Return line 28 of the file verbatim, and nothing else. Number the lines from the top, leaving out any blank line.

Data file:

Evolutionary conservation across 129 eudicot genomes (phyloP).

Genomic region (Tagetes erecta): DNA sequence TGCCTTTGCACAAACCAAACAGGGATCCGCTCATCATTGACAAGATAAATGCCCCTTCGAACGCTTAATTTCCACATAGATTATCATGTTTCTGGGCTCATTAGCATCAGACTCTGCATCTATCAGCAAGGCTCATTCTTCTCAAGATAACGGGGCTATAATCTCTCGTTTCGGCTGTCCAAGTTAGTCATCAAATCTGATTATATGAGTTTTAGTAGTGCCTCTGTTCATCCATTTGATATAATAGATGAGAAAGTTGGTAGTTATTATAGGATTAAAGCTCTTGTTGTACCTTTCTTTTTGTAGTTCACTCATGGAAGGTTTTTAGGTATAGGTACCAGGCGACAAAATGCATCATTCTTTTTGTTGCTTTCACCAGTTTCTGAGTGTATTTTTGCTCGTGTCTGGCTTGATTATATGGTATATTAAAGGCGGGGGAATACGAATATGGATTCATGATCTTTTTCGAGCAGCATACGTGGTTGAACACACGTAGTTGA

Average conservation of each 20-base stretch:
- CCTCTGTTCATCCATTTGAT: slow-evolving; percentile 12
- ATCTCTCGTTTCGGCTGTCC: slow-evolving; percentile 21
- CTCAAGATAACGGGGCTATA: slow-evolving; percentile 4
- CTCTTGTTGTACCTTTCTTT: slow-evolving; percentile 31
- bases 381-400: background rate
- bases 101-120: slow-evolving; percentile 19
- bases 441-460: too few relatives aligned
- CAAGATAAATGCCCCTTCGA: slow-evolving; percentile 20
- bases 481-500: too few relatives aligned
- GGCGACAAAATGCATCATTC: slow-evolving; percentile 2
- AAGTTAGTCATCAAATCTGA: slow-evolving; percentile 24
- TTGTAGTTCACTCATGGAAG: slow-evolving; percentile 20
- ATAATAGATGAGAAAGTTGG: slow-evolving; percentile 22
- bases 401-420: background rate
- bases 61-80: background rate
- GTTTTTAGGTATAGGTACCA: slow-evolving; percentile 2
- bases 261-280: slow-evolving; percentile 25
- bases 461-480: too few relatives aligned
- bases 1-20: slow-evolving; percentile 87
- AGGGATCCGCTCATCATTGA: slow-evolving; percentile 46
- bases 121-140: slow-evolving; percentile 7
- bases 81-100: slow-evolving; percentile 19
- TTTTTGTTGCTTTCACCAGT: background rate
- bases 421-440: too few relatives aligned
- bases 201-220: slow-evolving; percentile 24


- bases 201-220: slow-evolving; percentile 24